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Best headphones for kids: Comfort, safety, and durability win every time


NelsonG

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girl wearing headphones

You might think that the main benefit to buying headphones for your children is so that you don't have to hear what they're listening to, but there's actually a more important reason. Your child's ears are super sensitive while they're developing and it's possible to damage them by hearing sounds over 85 decibels. Adult headphones just aren't the best idea for them to use. At least not unless you can convince them to lower the volume, which is pretty unlikely.

Instead, you're best off purchasing a pair of headphones designed specifically for children. They tend to fit better on little heads and all of the best headphones for kids contain a volume limiter so the sound can't get too high. Here's everything you need to know about purchasing headphones for your child.

Should I get wired or wireless headphones for my kid?

Some of that decision is dependent on how much money you want to spend and whether you want to worry about needing to recharge headphones on a regular basis. Many of the headphones listed here have decent battery life, but they are typically more expensive than a wired solution.

However, if your child is particularly young, wired headphones can be a strangling risk, so always supervise them while they're using their headphones, especially if there are younger kiddos in the house.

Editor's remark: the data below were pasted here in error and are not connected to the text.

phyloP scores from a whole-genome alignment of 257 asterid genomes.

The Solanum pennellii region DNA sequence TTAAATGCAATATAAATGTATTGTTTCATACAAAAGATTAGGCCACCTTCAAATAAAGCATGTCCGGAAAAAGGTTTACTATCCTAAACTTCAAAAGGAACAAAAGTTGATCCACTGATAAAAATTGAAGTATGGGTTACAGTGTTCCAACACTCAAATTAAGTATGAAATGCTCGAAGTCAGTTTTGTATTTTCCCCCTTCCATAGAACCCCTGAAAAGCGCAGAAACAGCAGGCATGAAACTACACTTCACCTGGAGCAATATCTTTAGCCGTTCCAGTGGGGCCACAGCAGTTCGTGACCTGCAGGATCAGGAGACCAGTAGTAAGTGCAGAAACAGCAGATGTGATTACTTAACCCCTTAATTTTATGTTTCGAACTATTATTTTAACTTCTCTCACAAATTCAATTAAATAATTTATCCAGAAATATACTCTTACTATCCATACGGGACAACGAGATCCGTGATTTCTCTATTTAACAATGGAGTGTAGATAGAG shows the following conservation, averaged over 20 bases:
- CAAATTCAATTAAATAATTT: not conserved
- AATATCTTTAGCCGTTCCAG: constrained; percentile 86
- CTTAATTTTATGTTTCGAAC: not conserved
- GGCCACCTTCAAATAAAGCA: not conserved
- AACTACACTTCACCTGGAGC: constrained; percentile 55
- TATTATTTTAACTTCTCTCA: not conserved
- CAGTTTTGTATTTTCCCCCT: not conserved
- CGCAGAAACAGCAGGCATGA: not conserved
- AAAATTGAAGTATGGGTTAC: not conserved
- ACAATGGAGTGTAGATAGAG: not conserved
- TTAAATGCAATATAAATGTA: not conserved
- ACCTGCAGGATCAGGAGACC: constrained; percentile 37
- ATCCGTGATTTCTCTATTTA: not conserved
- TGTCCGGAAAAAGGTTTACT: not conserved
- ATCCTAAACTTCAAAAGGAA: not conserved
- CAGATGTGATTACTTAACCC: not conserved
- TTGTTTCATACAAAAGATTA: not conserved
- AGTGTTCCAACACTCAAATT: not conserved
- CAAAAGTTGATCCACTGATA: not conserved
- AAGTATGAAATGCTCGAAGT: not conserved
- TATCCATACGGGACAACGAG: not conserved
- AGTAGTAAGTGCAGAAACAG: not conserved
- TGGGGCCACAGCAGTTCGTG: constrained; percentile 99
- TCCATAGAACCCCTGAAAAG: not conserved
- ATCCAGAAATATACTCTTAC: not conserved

What's the maximum recommended noise level for children?

Generally, many auditory health organizations recommend that the ideal noise level for a child is about 70 decibels, and then volumes should never exceed 85 decibels. (Anything above 85 decibels is deemed dangerous.) Most adult headphones peak at about 115 decibels, which is why it's important to use a dedicated solution for your child. The limit is a limit too, not a guide, so always aim to play music a little quieter if you can.

Can a child use earphones?

In-ear buds are great for adults, but they're not recommended for children. That's because developing ears are more sensitive to noise damage because their nerve fivers are still growing. Also, due to having smaller external auditory canals, the eardrum is always closer to the sound source, so you don't want that to be exacerbated by earbuds. Ears are too delicate to risk their safety.

How long should my child use the headphones for?

Similar to limiting screen time, it's sensible to restrict your child's use of headphones to a maximum of two hours a day. Any longer than that can damage your child's ears, even if they're using a volume limiter.

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